Tag Archives: Yearly Meeting Gathering

Many Quake, but Few are Quoken…

My absence from the blogosphere for the last week or so can be explained by this: I have been at a Gathering.  Or perhaps it was a Meeting.  Was it a meeting of minds?  Or a gathering of bodies?  Or both?  Where was it?  Who was it?  What was it?  All questions will be answered, though only in the Quaker way.  This is much like the economists’ way: ie if you ask three Quakers a question you will get four different answers.

Quakers.  As Romeo might have cried, wherefore are ye Quakers?  The answer lies in history, in an insult hurled at Friends who, inspired to speak, might quake in body or voice.  In true Friends’ fashion they took the insult and turned it into a name for themselves.  (I don’t know, there are so many words we can’t use any more: queer, Quaker…)

A week is a long time at Quaker Yearly Meeting, also – confusingly – known as Yearly Meeting Gathering.  A Gathering happens but one year in three, and is a residential affair, a sort of cross between a conference and a retreat.  There are meetings for worship and meetings for business (thought it’s often hard to tell the difference) and a bewildering profusion of workshops, lectures and plenary sessions (I’ve never been quite sure what a plenary session is, though OH helpfully informs me that it’s ‘when everyone gets together.’  Thanks…)

So: that took place at Warwick which, apart from being Margaret Thatcher’s favourite university is a pleasant place, open and airy with lots of trees and leading quickly onto farmland and woods (where I walked one morning with a group of Friends.)  By the end of the week it seemed I’d been there half my life; long enough, indeed, to write a poem about my experiences.  I read this out at the final meeting and it was well received: many people asked for a copy, and you can read it below.  There were a couple of interesting lectures from Quaker politicians; one MP and one MEP, on their experiences of bringing Quaker ethics into politics.  I even managed a couple of early-morning meditation sessions.

After that I had only a day’s rest (or half-rest, since I did a poem at the Hiroshima day vigil in Loughborough) before being plunged into an unexpectedly ferocious walk.  At the moment I’m good for seven miles on the flat or up gentle hills; however this walk was seven miles not on the flat or up gentle hills.  The first bit was fine, meandering through a valley, but being Derbyshire there was no getting away from the hills, and up we went.  And up, and up some more and then much more seriously up and finally I could take no more and declared that it was time for lunch.  After lunch we climbed the final bit to the top, and I was assured it was all downhill from then on.  However, what was not specified was exactly what sort of downhill.  And this was not a gentle downhill; nor was it even a steep downhill, it was a quite unfeasible downhill.  A path quite clearly marked on the OS map was simply not there; and following where it ought to have been led us down a vertiginous and unreasonably thistly slope to a thicket of bracken and thorn bushes.  The way seemed hard, if not impossible.  The words ‘going back up’ were pronounced, whereupon I mutinied.  I could not, and would not, go back up.  And that was flat.  It was the only thing that was flat but flat it was.  So we hobbled, skidded and fell down the bumpy slope into the valley and struggled through an inhospitable landscape to find the path which our more sensible friends had found half an hour before.  It was not fun.  The rest of the walk along the river Derwent would have been delightful had I not been so exhausted.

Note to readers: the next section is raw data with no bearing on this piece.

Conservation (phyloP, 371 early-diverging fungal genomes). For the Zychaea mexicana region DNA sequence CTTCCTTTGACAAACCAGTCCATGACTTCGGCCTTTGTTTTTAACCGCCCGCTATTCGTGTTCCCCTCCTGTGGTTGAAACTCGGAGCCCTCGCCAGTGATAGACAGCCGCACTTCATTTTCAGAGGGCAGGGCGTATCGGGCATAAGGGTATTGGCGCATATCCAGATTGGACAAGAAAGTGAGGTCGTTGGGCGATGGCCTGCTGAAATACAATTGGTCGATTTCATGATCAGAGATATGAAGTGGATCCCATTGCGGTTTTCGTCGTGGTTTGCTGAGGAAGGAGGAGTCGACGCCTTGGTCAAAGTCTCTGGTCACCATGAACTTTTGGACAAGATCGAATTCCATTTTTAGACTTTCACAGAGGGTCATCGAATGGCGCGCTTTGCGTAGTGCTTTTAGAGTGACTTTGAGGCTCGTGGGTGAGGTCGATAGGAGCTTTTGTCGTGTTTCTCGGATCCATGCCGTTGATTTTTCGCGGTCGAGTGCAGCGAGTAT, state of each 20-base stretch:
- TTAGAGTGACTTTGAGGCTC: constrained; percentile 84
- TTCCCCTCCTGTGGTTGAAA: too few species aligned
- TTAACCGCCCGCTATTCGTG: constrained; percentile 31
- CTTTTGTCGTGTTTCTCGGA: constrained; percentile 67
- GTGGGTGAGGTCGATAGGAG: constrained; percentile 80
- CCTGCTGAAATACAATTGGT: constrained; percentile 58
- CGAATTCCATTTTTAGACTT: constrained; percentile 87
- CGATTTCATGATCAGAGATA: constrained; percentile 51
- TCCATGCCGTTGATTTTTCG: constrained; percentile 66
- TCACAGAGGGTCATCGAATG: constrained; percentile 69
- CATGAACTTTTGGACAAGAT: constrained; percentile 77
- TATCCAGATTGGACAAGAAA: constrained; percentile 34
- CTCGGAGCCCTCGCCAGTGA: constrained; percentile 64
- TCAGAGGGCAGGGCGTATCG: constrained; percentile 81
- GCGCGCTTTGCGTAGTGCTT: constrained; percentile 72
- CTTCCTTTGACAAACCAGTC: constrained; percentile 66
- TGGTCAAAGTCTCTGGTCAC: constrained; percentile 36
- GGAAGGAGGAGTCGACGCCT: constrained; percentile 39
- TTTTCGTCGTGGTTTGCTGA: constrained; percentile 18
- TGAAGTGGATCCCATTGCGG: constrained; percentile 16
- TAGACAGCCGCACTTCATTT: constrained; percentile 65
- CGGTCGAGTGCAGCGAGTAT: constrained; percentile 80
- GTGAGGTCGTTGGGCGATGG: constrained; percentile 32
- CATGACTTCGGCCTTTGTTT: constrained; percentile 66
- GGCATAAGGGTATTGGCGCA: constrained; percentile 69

However, the views were tremendous.  And the company was good.

And that’s us up to date.  How have you been?

Kirk out

PS Oh, I nearly forgot – here’s the poem.

Gold Star

(on my first Yearly Meeting)

 

First I was afraid –

you might say, petrified –

when the plan was laid

that QYM be tried;

I wanted to refuse

curl up like a recluse

but something told me: choose

to be a Yearly Friend

 

From early intimations

upon a box of oats

of wholesome men with hats on

dispensing Quaker quotes;

vague notions of the logo,

love and peace and cocoa

(though not like John and Yoko)

that’s what I knew of Friends.

 

As the years increase

I find my spirit’s kin,

witnesses to peace

that never were sworn in

link arms around the fence

sing madness into sense

and speak the present tense

that’s what I learned of Friends.

 

Midway along this road

I happened on a Meeting;

I sat, I shed my load

amid that silent seating;

but I had no prognosis,

no great apotheosis:

it happened by osmosis

that I became a Friend.

 

So here at QYM

(or is it YMG?)

I’ve come to sense the stem

of something that is me:

though I wobbled at the gate

and got into a state

something told me: wait

and find your way with Friends

 

And now I am afraid –

you might say, petrified –

because our time is played

and, Friends, I need a guide

to light me back to earth

where peace has little worth

and where there is a dearth

of people who are Friends.

 

Let’s lift up that gold star

and set it in the sky

so when we travel far

we hold its halo high

the circle growing vast

we feel the light that’s cast

until we come at last

to meet again as Friends.

 

© Liz Gray, 2017

 

 

 

 

 

 

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